John Wayne’s family desperately fight to save legacy as cancel culture activists strike
They also want to take down a nine-foot bronze statue of the star, still known to millions by his nickname The Duke, that has stood at the airport’s main terminal since 1982.
And the university where he studied – and was a star in their American football team in the 1920s – is replacing a tribute after protests by past and present students.
Evan Hughes of the University of Southern California said the Wayne exhibit, in the School of Cinematic Arts foyer, will go “imminently.”
The uproar follows republication of a 1971 interview with Wayne in Rolling Stone magazine which left many horrified.
He declared: “I believe in white supremacy until the blacks are educated to a point of responsibility.” He also said he felt no remorse for the subjugation of Native Americans, adding: “Our so-called stealing of this country from them was a matter of survival.
“There were great numbers of people who needed new land, and the Indians were selfishly trying to keep it for themselves.”
Wayne also used a “homophobic slur” while discussing characters in the film Midnight Cowboy which, along with counter-culture classic Easy Rider, he described as “perverted”.
However, the late icon’s son Ethan Wayne, 58, who manages John Wayne Enterprises and is a director of the charitable JohnWayne Cancer Foundation, has defended his father.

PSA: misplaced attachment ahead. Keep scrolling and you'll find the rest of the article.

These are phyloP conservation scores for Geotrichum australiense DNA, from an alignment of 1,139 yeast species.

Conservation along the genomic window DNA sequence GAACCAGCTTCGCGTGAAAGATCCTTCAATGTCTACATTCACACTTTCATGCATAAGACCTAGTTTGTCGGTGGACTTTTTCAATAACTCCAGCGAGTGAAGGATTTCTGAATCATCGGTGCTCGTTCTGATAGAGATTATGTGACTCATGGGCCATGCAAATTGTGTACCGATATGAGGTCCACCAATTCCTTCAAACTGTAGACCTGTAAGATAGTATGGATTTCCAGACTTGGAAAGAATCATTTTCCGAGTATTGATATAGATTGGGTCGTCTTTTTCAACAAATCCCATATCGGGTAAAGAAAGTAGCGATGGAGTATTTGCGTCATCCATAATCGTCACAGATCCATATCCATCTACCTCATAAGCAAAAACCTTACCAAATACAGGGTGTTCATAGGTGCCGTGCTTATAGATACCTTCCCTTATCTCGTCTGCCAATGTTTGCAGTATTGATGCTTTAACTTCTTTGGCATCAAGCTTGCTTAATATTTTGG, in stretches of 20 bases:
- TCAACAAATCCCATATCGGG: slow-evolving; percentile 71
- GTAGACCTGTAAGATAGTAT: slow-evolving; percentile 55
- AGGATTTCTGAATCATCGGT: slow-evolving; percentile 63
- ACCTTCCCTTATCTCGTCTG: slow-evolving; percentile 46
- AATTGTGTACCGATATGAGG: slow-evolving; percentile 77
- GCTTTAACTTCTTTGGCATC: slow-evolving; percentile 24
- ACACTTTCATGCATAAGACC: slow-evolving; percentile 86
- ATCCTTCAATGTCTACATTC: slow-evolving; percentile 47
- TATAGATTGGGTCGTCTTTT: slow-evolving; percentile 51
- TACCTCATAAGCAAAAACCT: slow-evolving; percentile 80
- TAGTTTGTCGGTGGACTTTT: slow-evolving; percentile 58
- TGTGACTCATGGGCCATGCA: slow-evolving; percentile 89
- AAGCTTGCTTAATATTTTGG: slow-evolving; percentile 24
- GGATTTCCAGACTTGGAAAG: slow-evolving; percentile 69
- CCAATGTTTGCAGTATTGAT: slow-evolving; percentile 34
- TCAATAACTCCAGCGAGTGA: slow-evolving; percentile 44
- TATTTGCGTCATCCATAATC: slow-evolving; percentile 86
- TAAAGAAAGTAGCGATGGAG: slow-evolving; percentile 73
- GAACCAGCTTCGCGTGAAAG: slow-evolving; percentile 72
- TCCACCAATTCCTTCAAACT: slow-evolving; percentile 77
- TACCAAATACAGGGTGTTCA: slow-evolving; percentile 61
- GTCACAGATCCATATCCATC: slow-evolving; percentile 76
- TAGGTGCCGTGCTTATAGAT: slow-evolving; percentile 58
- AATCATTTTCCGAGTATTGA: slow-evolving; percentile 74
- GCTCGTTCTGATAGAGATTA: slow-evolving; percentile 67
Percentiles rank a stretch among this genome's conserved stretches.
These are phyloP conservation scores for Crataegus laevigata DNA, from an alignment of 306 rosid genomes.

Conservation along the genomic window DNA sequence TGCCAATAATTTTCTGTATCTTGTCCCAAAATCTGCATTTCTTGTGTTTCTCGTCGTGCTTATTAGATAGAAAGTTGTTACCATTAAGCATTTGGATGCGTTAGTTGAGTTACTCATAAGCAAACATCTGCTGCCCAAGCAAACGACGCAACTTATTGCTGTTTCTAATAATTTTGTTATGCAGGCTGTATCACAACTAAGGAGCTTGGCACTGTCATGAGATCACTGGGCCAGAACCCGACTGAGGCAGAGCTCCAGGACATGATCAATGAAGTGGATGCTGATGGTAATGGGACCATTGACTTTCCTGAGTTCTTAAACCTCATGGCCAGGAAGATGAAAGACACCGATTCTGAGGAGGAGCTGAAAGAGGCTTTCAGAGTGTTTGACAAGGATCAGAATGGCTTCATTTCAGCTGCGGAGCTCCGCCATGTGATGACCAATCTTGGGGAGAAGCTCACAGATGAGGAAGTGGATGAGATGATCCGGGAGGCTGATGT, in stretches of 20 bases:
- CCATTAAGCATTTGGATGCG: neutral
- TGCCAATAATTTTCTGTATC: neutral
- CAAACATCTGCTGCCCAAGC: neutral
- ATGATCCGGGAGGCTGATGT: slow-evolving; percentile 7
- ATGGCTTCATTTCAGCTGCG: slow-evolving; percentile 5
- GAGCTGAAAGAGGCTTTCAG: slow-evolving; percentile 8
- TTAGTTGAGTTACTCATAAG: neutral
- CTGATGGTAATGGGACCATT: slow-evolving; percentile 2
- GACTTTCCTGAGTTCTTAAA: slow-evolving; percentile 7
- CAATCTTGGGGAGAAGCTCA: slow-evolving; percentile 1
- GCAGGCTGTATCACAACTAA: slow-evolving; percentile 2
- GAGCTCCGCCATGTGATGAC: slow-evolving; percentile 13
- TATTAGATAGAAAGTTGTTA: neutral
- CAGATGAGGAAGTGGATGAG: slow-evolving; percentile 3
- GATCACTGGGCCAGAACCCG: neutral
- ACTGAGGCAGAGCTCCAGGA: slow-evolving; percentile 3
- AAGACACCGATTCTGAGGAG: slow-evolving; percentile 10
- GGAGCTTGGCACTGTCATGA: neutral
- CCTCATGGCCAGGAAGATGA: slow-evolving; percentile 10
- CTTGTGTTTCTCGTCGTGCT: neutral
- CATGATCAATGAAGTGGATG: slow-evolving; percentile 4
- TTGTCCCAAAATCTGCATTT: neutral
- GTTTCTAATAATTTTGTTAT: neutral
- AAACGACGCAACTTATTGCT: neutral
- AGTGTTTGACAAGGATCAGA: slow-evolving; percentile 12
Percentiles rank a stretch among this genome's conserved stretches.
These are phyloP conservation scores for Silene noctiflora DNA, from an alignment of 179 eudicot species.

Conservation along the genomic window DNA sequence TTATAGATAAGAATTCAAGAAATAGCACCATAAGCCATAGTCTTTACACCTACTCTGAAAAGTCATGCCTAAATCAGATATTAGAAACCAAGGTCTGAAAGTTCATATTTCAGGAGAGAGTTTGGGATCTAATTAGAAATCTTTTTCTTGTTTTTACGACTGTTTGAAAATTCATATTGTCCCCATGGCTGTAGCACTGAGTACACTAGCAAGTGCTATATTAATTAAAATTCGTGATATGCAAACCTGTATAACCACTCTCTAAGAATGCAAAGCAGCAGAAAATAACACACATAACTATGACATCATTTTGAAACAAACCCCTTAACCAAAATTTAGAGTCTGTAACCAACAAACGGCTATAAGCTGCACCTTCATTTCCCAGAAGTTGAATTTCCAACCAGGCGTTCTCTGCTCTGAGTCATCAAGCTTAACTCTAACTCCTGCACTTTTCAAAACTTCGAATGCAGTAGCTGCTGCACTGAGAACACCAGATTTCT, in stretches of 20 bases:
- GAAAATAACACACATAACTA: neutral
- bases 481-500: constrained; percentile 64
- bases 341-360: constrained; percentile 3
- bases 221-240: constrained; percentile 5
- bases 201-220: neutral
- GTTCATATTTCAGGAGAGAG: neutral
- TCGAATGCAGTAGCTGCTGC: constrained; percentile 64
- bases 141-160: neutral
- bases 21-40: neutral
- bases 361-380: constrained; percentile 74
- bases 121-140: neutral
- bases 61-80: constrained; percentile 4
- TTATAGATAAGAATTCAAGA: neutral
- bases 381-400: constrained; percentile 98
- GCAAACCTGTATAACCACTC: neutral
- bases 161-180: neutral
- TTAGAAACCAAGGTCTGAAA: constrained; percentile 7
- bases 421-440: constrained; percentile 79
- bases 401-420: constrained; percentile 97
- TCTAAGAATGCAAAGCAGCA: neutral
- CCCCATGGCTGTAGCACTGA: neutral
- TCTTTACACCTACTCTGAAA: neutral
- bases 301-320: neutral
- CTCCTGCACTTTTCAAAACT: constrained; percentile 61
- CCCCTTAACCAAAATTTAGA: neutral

He said: “Those words pained him as well, as he realised his true feelings were wrongly conveyed. The truth is, as we have seen in papers from his archives, he did not support “white supremacy” in any way and believed that responsible people should gain power without the use of violence.”
Mr Wayne also claimed that if his father were alive to have witnessed the atrocity in Minneapolis that helped ignite the Black Lives Matter movement, “he would have pulled those officers off of George Floyd because that was the right thing to do. Let me make one thing clear: John Wayne was not a racist. ”
Wayne’s daughter Marisa, 54, added that he is often wrongly thought of as a “right-wing, hard-ass guy”. But she insisted: “He definitely had his opinions but he respected you if you disagreed with him.
He had an ability to see both sides.”
A second daughter, Aissa, 64, said the star was “kinder, more fair-minded and more empathetic” than the Rolling Stone interview suggests. “He loved people,” she went on. “He was a people person.”